On a point of order, Mr. Speaker. May I draw a matter to your attention and seek your advice? On 4 July, I received a written answer from the Home Office in response to a question that I had tabled on 30 March. My first point is that that is lamentably slow. Secondly, if one looks at the content of the answer, there are good grounds for concern. My question was:
“To ask the Secretary of State for the Home Department how many inmates were being held in open conditions who had previously been Category A or Category B prisoners on 31 December of each of the last 10 years.”
The answer from the Under-Secretary of State for the Home Department, the hon. Member for Bradford, South (Mr. Sutcliffe), was:
“This information is not held centrally and could only be obtained by examination of individual records at disproportionate cost.”
It seems to me that that is precisely the sort of information that should be held centrally and that should be retrievable by the Home Office if it is to run a proper Prison Service. Furthermore, what on earth does the expression “disproportionate cost”—it keeps being thrown back at us—mean? It is entirely subjective. I appreciate that you, Mr. Speaker, are as frustrated as we are in having to deal with these issues, but surely the Government should at least occasionally condescend to become accountable to the House.
The hon. and learned Gentleman is seeking to debate some aspects of the answer, which I cannot do. However, on the question of the length of time Ministers take to answer parliamentary questions, I answered the hon. Member for Hemel Hempstead (Mike Penning) on a similar point of order yesterday. The Leader of the House and I are seeking to ensure that Ministers get replies to the House timeously. I have had the full co-operation of the Leader of the House on that matter.
Further to that point of order, Mr. Speaker. I am most grateful for your answer, which I find extremely helpful. In your discussions with the Leader of the House, could you ask him to ask his ministerial colleagues to explain the basis on which they use the expression “disproportionate cost”? Unless that is explained and unless there is some factual basis for using the expression, it has no meaning.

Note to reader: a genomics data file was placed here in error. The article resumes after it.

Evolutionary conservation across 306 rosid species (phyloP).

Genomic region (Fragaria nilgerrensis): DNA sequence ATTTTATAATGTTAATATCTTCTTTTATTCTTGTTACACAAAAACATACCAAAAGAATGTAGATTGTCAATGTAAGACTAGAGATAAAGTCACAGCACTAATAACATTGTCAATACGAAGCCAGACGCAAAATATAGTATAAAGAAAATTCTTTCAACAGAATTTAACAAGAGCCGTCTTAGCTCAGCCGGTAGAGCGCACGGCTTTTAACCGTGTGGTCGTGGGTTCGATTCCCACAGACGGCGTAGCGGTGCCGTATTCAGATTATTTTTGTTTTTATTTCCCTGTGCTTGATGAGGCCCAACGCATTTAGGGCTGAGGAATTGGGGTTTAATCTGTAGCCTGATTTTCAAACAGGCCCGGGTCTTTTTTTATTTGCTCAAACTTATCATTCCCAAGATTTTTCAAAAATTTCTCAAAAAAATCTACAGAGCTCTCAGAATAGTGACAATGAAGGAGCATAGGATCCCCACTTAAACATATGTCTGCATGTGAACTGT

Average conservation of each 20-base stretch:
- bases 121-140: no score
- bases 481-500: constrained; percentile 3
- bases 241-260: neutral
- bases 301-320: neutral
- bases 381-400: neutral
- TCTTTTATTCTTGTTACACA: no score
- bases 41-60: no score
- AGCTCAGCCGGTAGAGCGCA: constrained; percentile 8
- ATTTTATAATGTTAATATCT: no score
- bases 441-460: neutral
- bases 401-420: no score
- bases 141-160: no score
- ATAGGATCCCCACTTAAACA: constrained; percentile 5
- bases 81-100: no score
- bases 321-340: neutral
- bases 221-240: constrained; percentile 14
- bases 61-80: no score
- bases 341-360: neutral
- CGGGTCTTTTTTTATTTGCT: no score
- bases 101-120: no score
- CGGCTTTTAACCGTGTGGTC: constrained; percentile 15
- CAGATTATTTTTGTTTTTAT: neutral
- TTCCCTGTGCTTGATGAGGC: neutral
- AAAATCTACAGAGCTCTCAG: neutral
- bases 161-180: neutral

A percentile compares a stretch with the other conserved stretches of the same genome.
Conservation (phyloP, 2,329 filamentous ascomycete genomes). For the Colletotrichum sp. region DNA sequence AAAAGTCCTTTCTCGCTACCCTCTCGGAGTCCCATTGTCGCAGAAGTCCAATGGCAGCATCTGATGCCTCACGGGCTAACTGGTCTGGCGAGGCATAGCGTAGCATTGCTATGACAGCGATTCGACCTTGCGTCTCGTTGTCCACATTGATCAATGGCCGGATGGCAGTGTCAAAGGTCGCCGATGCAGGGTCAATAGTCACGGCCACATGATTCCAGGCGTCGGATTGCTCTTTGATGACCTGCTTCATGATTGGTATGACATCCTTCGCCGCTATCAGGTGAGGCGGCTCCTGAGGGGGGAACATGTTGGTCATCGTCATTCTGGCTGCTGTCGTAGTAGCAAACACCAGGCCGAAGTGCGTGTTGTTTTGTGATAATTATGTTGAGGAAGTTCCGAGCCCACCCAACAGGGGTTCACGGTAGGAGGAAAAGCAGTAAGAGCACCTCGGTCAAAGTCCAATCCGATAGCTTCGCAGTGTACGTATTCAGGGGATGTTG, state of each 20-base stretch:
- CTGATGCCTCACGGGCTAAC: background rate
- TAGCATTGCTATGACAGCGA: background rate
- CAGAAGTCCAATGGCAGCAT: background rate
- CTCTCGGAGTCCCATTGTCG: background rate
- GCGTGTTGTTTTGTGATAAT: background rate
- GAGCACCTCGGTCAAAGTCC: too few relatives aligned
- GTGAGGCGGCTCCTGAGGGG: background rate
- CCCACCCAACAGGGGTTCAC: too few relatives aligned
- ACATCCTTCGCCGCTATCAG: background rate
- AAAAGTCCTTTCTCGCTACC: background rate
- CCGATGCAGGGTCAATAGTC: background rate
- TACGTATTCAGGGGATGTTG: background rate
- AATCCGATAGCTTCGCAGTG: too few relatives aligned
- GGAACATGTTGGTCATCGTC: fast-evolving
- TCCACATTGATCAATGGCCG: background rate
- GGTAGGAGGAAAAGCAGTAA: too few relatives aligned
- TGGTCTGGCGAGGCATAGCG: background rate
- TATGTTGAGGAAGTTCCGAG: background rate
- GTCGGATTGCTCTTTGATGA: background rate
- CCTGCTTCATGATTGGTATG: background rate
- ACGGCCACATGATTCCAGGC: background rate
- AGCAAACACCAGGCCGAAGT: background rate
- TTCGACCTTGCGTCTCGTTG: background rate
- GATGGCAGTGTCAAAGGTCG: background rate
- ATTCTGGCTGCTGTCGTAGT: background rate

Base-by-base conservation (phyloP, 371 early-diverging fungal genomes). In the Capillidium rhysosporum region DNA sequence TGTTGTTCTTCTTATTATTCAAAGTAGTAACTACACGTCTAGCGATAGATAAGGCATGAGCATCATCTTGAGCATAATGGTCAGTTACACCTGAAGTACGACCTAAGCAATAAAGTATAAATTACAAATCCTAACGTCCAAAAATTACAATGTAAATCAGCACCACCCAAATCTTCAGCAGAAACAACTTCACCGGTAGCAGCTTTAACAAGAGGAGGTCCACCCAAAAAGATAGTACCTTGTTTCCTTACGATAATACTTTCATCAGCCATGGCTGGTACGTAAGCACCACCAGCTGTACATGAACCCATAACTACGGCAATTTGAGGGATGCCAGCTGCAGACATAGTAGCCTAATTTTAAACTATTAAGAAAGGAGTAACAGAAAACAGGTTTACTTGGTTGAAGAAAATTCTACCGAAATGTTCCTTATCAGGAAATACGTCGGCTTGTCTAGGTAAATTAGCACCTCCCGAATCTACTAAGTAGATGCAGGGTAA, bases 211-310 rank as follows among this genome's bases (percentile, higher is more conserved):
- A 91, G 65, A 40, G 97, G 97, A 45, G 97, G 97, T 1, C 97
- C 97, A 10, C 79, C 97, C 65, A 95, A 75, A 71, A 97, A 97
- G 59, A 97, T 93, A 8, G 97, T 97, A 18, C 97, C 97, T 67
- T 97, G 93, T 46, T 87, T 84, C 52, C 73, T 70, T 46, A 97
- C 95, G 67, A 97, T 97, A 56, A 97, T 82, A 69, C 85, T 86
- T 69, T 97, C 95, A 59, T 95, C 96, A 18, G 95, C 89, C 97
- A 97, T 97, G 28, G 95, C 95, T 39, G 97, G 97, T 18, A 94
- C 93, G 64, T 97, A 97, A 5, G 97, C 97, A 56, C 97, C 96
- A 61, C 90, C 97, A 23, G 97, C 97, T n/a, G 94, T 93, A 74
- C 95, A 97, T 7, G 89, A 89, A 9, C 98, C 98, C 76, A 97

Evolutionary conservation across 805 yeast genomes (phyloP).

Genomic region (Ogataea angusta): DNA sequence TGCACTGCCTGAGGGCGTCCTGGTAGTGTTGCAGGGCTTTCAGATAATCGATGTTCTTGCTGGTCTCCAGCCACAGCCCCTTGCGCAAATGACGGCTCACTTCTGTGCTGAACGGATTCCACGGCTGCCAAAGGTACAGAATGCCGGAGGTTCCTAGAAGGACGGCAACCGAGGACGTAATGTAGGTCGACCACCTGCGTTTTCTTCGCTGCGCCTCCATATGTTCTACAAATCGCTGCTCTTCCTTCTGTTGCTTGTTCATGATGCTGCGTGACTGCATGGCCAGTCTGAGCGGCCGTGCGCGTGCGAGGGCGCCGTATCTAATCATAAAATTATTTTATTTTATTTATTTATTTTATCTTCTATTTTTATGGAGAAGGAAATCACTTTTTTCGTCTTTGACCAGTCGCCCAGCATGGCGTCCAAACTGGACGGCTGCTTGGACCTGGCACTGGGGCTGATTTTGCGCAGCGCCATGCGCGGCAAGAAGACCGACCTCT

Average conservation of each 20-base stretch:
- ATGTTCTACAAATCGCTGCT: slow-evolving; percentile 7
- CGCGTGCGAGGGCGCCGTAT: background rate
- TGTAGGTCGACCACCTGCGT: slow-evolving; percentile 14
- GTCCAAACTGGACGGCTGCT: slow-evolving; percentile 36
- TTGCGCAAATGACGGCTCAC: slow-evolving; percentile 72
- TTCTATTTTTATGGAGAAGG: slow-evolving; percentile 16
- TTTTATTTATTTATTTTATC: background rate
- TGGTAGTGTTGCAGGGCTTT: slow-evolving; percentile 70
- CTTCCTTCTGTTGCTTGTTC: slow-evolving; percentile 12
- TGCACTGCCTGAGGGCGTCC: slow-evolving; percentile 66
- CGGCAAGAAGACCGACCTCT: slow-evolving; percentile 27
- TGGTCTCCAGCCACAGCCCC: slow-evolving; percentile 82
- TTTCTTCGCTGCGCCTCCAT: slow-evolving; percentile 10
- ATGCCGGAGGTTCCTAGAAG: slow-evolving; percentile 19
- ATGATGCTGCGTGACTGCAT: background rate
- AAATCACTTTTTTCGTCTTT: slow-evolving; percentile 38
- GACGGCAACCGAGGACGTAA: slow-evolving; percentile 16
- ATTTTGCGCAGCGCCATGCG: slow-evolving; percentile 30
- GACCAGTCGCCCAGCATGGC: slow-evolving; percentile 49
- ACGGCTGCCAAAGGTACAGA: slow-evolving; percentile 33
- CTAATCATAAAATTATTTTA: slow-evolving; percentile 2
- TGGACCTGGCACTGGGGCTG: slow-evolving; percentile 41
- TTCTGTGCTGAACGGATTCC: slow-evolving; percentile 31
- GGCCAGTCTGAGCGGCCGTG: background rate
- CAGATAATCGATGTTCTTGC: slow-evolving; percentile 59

I have a background in the trade union movement and I recall that there was always a rule that the electrician did not do the plumber’s job. Similarly, the Speaker does not do the Back Bencher’s job. It is for the hon. and learned Gentleman to pursue the matter in parliamentary questions and it would be a good idea if he did so. Otherwise, I am doing his job, which would go against my trade union principles.
On a point of order, Mr. Speaker. I hope that I can raise my point of order without appearing to challenge your authority, as I am conscious of the consequences of trying to do so. During Prime Minister’s Question Time today, you stopped my hon. Friend the Member for Blaby (Mr. Robathan) from finishing his question. I do not wish to question your ruling in any respect, Mr. Speaker, or to seek in any way to open up the subject matter of that question. However, as I thought about what happened, I saw something that seemed to me to be new, as I had not encountered it during my 19 years in the House. I sensed two separate issues: one was the code of conduct for MPs; the other was the ministerial code. While I entirely accept your ruling, Mr. Speaker, it raised an approach that I have not come across, as I said, in my 19 years. Would you be willing to reflect on my points and decide whether it would be appropriate to provide some general guidance on how we should or should not approach Question Time in the light of what happened today?
In a sense, I am grateful to the hon. Gentleman for raising that point of order, which helps me to explain the position. He mentioned how long he has been in the House and he will know that I have been a Member for 27 years and it is important to note that we have not always had a Parliamentary Commissioner, who is a new officer. We must recognise that every hon. Member is entitled to natural justice, which means that when Members put a matter before the Parliamentary Commissioner, they should leave it with him. Until such time as the commissioner reports back, it is inappropriate to raise the matter with the Prime Minister or any other Minister. We should bear it in mind that the question put to the Prime Minister was about a specific Minister—the Deputy Prime Minister—and that there is nothing to stop any Member raising with the Prime Minister general matters relating to ministerial conduct or the conduct of an hon. Member. I say again that when it comes to specific cases, if any Member has a complaint before the Parliamentary Commissioner, it is only fair—and the House would expect me to say this—to leave the matter to the commissioner.
On a point of order, Mr. Speaker. Further to the issues raised by my hon. and learned Friend the Member for Harborough (Mr. Garnier) about the delays in answers to Home Office questions, I know that you are well aware of our concerns. Indeed, I have experienced considerable delays in getting my own questions answered. I tabled a question on 25 May asking the Home Secretary how many written questions tabled before 5 May remained unanswered. I received a holding response on 15 June, but I have still not received a substantive response a month later. That highlights the fact that it is impossible to evaluate how many questions have not been answered. I wanted to bring the matter to your attention, Mr. Speaker, and to underline our concerns about delays, particularly in the Home Office, in responding to parliamentary questions.